According to his USCF tournament record, Ron played most of his tournament chess in the DC area, but could be seen at the World Open in Philadelphia where he played in the side events. He was a fervent believer in the upliftment of the Black community and very big advocate of chess excellence among the Black youth. In Abdul-Alim’s story titled, “The Racial Gap for Titles Among American Chess Players,” Ron offered this hypothesis:
“Most of the people that play, they have disposable income. They can afford to spend $300 for a tournament, $500 for a hotel, another $1000 for an airline ticket to another state.”
It’s very true that tournaments are expensive and the cost-benefit analysis does not always suit playing in major tournaments. Many will seek the cheaper one-day events or simply blitz games in the park. However, Ron was present during one of the historic chess events in the Black community, the Wilbert Paige Memorial held July 2001 in Harlem, New York. Ten of the top players for African descent assembled to battle.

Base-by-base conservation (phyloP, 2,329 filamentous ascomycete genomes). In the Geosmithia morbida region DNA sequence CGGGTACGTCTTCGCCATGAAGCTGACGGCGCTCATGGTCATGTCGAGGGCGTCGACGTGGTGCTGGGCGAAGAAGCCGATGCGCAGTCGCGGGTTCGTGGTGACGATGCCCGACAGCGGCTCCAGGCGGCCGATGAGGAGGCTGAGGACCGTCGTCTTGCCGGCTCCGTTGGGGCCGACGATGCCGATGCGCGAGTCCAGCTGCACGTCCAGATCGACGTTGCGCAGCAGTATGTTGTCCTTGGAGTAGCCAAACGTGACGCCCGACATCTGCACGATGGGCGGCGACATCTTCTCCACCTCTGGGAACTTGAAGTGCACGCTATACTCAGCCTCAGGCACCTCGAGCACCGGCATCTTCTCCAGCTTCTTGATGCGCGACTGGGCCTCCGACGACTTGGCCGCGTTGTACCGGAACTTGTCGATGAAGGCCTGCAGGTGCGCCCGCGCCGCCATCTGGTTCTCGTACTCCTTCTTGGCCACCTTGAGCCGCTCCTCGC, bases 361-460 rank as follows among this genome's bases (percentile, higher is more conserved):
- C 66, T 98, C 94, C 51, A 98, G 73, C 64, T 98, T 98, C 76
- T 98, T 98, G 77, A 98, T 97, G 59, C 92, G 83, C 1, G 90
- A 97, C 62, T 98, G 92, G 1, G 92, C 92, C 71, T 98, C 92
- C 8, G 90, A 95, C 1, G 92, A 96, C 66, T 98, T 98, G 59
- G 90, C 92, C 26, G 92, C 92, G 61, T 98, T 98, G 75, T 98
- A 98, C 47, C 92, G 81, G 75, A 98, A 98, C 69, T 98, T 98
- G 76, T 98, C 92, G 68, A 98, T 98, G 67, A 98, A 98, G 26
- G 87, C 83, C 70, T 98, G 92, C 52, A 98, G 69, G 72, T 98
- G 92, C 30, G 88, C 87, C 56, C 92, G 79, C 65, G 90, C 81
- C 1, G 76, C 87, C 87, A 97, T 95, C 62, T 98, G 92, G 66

Front row for the opening round of the historic
Wilbert Paige Memorial!
Ron (left) with a couple of luminaries in National Masters Frank Street (Maryland) and Glenn Bady (Philadelphia). NM Jerald Times is filming the session.
Ron Jones (front left) watching analysis at 2001 Wilbert Paige Memorial in Harlem, New York. There are other recognizable faces in the crowd! Photos by Daaim Shabazz
That tournament featured IM (now GM) Amon Simutowe, IM Watu Kobese, IM Michael Schleifer (deceased), FM (now GM) Kenny Solomon, FM (now IM) Stephen Muhammad. FM William Morrison, FM Ron Simpson (deceased), FM Norman Rogers, NM Grace Nsubuga and NM Stephen Colding and organized by Jerry Bibuld (deceased).
The Wilbert Paige event was a memorable tournament and everyone who was present could feel its powerful vibe. Ron spoke fondly of the time he spent playing in New York and the indelible impression it left on him.